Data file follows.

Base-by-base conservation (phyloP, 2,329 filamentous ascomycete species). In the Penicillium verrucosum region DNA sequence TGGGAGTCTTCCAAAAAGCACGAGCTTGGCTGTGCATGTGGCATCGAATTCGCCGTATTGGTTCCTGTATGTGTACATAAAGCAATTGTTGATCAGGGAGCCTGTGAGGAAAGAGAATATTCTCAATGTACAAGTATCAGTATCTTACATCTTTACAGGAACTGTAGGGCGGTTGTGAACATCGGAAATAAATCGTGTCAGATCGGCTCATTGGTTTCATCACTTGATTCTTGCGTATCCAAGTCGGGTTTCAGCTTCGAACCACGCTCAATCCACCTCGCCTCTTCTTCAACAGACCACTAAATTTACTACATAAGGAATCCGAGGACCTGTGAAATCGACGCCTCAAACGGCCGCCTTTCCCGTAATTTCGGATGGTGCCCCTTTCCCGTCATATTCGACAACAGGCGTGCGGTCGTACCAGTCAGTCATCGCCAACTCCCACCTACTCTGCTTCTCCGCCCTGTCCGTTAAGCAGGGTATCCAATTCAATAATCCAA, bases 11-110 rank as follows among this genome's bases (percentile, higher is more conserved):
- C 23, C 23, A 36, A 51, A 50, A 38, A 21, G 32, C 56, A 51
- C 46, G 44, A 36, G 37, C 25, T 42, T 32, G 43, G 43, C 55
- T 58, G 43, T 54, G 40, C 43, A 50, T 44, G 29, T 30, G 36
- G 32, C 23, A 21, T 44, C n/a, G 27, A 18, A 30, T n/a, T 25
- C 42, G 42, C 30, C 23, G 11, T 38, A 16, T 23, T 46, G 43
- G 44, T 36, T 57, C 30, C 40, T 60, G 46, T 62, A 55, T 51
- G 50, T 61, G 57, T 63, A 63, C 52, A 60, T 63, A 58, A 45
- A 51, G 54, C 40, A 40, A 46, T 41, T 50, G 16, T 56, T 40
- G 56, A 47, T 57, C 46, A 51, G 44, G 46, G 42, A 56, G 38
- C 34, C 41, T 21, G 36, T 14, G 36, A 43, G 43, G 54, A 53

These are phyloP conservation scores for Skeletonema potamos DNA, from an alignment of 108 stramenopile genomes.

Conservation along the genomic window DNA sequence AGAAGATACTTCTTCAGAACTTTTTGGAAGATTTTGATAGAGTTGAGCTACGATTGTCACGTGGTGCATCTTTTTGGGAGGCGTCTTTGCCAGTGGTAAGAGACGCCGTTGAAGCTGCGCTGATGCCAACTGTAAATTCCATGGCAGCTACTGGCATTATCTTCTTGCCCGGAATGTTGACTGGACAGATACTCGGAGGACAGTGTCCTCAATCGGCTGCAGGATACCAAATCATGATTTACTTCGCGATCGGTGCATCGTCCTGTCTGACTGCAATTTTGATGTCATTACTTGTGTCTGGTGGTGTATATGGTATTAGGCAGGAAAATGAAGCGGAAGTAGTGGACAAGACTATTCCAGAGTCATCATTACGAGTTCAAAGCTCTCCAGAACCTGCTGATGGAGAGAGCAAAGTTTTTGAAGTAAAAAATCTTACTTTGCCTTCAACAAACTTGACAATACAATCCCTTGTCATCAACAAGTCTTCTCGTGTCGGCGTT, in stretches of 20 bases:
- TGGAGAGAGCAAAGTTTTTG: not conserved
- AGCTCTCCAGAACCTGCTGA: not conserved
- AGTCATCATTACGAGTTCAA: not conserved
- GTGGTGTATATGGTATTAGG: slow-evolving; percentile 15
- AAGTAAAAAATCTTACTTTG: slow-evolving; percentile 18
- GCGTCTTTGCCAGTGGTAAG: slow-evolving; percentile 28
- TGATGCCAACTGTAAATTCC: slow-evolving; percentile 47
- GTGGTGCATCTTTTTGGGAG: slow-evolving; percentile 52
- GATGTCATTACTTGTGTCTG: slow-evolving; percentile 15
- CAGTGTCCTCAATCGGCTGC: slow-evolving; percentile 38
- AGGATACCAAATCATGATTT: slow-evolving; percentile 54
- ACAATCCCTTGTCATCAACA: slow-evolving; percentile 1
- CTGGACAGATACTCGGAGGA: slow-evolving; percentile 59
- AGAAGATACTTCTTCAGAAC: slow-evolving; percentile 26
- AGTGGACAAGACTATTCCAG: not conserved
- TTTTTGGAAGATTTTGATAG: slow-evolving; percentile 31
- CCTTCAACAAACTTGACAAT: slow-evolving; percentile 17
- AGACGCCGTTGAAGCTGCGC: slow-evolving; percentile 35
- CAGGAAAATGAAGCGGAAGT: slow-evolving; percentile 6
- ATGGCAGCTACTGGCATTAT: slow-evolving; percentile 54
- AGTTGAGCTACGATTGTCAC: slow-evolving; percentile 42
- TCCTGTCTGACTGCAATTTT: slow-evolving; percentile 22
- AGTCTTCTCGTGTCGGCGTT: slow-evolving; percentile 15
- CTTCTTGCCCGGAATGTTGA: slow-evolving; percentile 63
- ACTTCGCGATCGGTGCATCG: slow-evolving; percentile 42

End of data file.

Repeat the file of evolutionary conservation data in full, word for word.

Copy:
Base-by-base conservation (phyloP, 2,329 filamentous ascomycete species). In the Penicillium verrucosum region DNA sequence TGGGAGTCTTCCAAAAAGCACGAGCTTGGCTGTGCATGTGGCATCGAATTCGCCGTATTGGTTCCTGTATGTGTACATAAAGCAATTGTTGATCAGGGAGCCTGTGAGGAAAGAGAATATTCTCAATGTACAAGTATCAGTATCTTACATCTTTACAGGAACTGTAGGGCGGTTGTGAACATCGGAAATAAATCGTGTCAGATCGGCTCATTGGTTTCATCACTTGATTCTTGCGTATCCAAGTCGGGTTTCAGCTTCGAACCACGCTCAATCCACCTCGCCTCTTCTTCAACAGACCACTAAATTTACTACATAAGGAATCCGAGGACCTGTGAAATCGACGCCTCAAACGGCCGCCTTTCCCGTAATTTCGGATGGTGCCCCTTTCCCGTCATATTCGACAACAGGCGTGCGGTCGTACCAGTCAGTCATCGCCAACTCCCACCTACTCTGCTTCTCCGCCCTGTCCGTTAAGCAGGGTATCCAATTCAATAATCCAA, bases 11-110 rank as follows among this genome's bases (percentile, higher is more conserved):
- C 23, C 23, A 36, A 51, A 50, A 38, A 21, G 32, C 56, A 51
- C 46, G 44, A 36, G 37, C 25, T 42, T 32, G 43, G 43, C 55
- T 58, G 43, T 54, G 40, C 43, A 50, T 44, G 29, T 30, G 36
- G 32, C 23, A 21, T 44, C n/a, G 27, A 18, A 30, T n/a, T 25
- C 42, G 42, C 30, C 23, G 11, T 38, A 16, T 23, T 46, G 43
- G 44, T 36, T 57, C 30, C 40, T 60, G 46, T 62, A 55, T 51
- G 50, T 61, G 57, T 63, A 63, C 52, A 60, T 63, A 58, A 45
- A 51, G 54, C 40, A 40, A 46, T 41, T 50, G 16, T 56, T 40
- G 56, A 47, T 57, C 46, A 51, G 44, G 46, G 42, A 56, G 38
- C 34, C 41, T 21, G 36, T 14, G 36, A 43, G 43, G 54, A 53

These are phyloP conservation scores for Skeletonema potamos DNA, from an alignment of 108 stramenopile genomes.

Conservation along the genomic window DNA sequence AGAAGATACTTCTTCAGAACTTTTTGGAAGATTTTGATAGAGTTGAGCTACGATTGTCACGTGGTGCATCTTTTTGGGAGGCGTCTTTGCCAGTGGTAAGAGACGCCGTTGAAGCTGCGCTGATGCCAACTGTAAATTCCATGGCAGCTACTGGCATTATCTTCTTGCCCGGAATGTTGACTGGACAGATACTCGGAGGACAGTGTCCTCAATCGGCTGCAGGATACCAAATCATGATTTACTTCGCGATCGGTGCATCGTCCTGTCTGACTGCAATTTTGATGTCATTACTTGTGTCTGGTGGTGTATATGGTATTAGGCAGGAAAATGAAGCGGAAGTAGTGGACAAGACTATTCCAGAGTCATCATTACGAGTTCAAAGCTCTCCAGAACCTGCTGATGGAGAGAGCAAAGTTTTTGAAGTAAAAAATCTTACTTTGCCTTCAACAAACTTGACAATACAATCCCTTGTCATCAACAAGTCTTCTCGTGTCGGCGTT, in stretches of 20 bases:
- TGGAGAGAGCAAAGTTTTTG: not conserved
- AGCTCTCCAGAACCTGCTGA: not conserved
- AGTCATCATTACGAGTTCAA: not conserved
- GTGGTGTATATGGTATTAGG: slow-evolving; percentile 15
- AAGTAAAAAATCTTACTTTG: slow-evolving; percentile 18
- GCGTCTTTGCCAGTGGTAAG: slow-evolving; percentile 28
- TGATGCCAACTGTAAATTCC: slow-evolving; percentile 47
- GTGGTGCATCTTTTTGGGAG: slow-evolving; percentile 52
- GATGTCATTACTTGTGTCTG: slow-evolving; percentile 15
- CAGTGTCCTCAATCGGCTGC: slow-evolving; percentile 38
- AGGATACCAAATCATGATTT: slow-evolving; percentile 54
- ACAATCCCTTGTCATCAACA: slow-evolving; percentile 1
- CTGGACAGATACTCGGAGGA: slow-evolving; percentile 59
- AGAAGATACTTCTTCAGAAC: slow-evolving; percentile 26
- AGTGGACAAGACTATTCCAG: not conserved
- TTTTTGGAAGATTTTGATAG: slow-evolving; percentile 31
- CCTTCAACAAACTTGACAAT: slow-evolving; percentile 17
- AGACGCCGTTGAAGCTGCGC: slow-evolving; percentile 35
- CAGGAAAATGAAGCGGAAGT: slow-evolving; percentile 6
- ATGGCAGCTACTGGCATTAT: slow-evolving; percentile 54
- AGTTGAGCTACGATTGTCAC: slow-evolving; percentile 42
- TCCTGTCTGACTGCAATTTT: slow-evolving; percentile 22
- AGTCTTCTCGTGTCGGCGTT: slow-evolving; percentile 15
- CTTCTTGCCCGGAATGTTGA: slow-evolving; percentile 63
- ACTTCGCGATCGGTGCATCG: slow-evolving; percentile 42